And that is true, too, of his time as Taoiseach. Not long enough. Not long enough by a long chalk.

But Albert left an indelible mark on Irish history and will, I believe, be remembered long – and fondly. I know the memory of Albert will always bring a smile to my face.

In five days’ time it will be the 25th Anniversary of the Downing Street Declaration, which led to paramilitary ceasefires and, ultimately, the Good Friday Agreement. It would never have happened without Albert.

The Declaration didn’t come easily. In negotiation, you give to gain. Albert and I had a common objective, but came at it from different directions. There were many proposals, many drafts.

There were advances and setbacks. Mini triumphs and mini disasters. There were frustrations and rows, gains and concessions. And, of course, we both had critical – often hostile – opponents to persuade or to cajole.

But, with help and advice from many quarters – officials, politicians, the Church – we got there and, for Albert’s sake, I’m delighted you have remembered his own vital contribution to this document, and also honoured me by your invitation.

It is one of the greatest disappointments of my life that I wasn’t able to complete the Peace Process, but I applaud Tony Blair and Bertie Ahern for doing so. They met all the challenges successfully.

The Irish Ambassador to the UK, Adrian O’Neill – who is a superb representative of your country – quoted aptly from the Declaration in a recent speech.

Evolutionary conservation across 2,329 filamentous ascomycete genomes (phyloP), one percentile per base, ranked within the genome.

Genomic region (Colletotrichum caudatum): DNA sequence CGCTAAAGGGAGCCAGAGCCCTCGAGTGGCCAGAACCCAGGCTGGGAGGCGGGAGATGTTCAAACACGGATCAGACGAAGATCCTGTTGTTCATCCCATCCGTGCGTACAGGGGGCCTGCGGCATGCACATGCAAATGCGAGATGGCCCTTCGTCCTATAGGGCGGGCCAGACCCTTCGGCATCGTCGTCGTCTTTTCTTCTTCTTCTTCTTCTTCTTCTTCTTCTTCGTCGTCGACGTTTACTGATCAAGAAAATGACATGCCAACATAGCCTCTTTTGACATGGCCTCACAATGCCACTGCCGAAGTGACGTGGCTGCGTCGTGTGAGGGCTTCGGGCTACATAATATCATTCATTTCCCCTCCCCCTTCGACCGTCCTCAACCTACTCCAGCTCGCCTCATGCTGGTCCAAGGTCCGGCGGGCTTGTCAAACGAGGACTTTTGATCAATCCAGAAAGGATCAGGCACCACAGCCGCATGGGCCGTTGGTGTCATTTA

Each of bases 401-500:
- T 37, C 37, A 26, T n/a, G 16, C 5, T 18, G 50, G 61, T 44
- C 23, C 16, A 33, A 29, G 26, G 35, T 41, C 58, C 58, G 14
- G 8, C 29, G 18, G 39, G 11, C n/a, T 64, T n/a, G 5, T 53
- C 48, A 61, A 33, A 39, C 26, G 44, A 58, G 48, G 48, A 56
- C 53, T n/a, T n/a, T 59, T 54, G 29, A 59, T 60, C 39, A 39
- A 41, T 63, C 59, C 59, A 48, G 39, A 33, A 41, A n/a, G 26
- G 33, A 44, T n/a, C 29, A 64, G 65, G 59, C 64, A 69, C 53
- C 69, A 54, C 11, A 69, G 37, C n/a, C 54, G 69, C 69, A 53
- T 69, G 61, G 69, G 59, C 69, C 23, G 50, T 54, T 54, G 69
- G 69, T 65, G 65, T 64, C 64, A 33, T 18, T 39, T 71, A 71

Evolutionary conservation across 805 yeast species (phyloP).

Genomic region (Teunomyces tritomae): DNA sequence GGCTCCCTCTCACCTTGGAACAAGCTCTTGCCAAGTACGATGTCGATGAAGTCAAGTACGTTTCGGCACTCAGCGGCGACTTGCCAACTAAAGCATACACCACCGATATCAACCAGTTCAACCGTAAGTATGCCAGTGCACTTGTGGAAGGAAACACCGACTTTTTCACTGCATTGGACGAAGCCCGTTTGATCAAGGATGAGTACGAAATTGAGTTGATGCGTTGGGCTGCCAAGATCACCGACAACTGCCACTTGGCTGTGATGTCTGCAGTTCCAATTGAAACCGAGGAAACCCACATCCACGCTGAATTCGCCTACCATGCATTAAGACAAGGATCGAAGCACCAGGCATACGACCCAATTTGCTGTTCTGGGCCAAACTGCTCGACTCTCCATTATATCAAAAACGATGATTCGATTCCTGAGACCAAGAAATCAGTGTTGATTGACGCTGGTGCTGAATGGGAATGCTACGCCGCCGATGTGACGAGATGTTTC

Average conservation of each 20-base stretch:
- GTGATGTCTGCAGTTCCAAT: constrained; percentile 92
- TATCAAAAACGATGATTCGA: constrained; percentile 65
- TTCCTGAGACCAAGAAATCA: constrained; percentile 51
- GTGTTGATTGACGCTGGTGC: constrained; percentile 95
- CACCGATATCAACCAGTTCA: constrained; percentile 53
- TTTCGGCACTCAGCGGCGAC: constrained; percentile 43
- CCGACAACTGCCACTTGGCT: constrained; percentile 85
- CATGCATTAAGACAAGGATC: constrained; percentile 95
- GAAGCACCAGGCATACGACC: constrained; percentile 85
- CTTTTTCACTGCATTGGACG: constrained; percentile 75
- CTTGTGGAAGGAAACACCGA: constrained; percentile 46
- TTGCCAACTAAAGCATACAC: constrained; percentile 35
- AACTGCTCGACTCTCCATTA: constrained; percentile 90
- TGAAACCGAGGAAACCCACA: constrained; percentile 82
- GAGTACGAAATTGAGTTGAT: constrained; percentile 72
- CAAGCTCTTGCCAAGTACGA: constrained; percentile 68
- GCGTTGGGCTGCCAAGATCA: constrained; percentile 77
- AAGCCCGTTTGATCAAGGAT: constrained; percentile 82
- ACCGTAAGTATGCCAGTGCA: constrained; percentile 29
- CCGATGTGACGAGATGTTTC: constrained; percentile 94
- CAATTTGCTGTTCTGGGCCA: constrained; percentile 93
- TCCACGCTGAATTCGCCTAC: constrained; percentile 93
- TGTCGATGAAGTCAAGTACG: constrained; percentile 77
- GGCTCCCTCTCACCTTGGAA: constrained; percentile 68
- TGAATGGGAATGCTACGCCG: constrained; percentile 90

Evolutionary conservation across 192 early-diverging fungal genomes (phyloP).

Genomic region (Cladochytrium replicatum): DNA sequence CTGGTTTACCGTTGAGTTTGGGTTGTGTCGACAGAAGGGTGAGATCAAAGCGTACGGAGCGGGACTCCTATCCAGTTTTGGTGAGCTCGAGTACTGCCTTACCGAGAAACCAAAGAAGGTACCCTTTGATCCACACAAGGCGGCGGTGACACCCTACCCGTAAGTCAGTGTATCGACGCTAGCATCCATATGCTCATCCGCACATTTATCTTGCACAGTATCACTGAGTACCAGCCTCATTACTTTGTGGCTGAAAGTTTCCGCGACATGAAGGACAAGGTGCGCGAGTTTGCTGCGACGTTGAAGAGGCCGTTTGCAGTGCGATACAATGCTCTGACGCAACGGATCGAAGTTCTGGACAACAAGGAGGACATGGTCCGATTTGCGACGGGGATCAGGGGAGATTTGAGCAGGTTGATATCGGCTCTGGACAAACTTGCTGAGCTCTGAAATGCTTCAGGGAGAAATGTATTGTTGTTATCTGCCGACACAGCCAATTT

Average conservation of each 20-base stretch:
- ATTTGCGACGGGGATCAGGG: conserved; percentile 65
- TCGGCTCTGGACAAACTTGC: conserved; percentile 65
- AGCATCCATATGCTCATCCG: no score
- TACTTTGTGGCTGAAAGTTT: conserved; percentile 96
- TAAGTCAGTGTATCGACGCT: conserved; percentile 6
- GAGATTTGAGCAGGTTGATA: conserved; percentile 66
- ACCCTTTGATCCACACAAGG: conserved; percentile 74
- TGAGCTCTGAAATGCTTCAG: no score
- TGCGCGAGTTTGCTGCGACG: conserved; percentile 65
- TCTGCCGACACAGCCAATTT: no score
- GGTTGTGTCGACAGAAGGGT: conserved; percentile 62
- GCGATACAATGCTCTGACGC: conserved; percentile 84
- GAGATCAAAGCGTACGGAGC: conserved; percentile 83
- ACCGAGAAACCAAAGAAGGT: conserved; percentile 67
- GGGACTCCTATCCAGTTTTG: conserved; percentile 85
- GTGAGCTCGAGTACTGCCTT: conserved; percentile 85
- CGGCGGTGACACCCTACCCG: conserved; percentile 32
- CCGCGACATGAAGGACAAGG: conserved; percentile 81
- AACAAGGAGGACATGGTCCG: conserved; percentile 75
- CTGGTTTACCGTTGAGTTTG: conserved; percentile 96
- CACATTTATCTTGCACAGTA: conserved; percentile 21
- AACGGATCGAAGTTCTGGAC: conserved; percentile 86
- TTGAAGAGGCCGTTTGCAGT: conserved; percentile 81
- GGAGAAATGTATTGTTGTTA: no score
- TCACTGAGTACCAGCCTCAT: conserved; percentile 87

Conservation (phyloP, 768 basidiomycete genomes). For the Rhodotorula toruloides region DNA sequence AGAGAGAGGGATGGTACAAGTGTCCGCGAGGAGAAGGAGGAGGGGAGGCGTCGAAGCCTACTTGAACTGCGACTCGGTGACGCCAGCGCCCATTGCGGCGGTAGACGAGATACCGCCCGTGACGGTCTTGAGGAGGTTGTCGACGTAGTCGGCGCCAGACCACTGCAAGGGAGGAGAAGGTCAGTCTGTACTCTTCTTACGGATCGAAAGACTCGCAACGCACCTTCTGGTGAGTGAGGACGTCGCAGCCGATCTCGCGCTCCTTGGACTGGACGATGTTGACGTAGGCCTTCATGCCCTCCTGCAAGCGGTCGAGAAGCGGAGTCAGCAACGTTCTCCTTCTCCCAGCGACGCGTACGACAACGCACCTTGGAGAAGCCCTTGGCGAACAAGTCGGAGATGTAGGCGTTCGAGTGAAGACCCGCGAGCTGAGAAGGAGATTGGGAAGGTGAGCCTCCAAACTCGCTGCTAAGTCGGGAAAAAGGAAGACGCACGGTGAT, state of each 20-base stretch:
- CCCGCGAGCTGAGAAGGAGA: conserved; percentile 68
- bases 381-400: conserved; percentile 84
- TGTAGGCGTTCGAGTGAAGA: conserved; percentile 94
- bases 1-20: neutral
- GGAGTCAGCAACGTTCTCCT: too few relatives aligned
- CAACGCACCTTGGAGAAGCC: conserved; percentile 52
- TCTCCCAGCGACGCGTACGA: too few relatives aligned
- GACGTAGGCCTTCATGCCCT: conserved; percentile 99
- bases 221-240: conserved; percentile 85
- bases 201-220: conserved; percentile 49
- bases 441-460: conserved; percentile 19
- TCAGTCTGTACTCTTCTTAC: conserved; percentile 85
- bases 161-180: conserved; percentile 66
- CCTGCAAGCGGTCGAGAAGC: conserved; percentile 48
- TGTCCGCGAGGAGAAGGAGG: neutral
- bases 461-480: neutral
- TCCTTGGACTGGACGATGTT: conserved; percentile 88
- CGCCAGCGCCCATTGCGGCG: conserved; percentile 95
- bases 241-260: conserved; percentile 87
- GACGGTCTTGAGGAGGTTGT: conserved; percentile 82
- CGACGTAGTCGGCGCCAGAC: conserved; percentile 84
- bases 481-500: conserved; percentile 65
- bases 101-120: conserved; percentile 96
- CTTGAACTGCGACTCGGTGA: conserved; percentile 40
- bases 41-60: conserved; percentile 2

The Declaration had a range of objectives: to heal past enmity; to ensure a peace that lasted; and to encourage the economic and social co-operation that was, and is, and always will be, essential for mutual understanding and, with it, peaceful prosperity.

The Declaration was born during a private conversation with Albert in the White Drawing Room of Downing Street. As I recall, we were talking of our respective children over a drink, and then – more widely – the children of the Troubles.

Albert said, “No child should have to face this”, and I agreed, adding “If it were in Surrey or Sussex it would not be tolerated; nor should it be accepted in Northern Ireland.”. So, together, we agreed to try and end it, and I could never have had a more dedicated partner than Albert Reynolds.

Were we together this evening, Albert and I would be concerned about Brexit; the Irish border; the protection of the Peace Accord; and – perhaps most important of all – the long-term relationship between our two countries.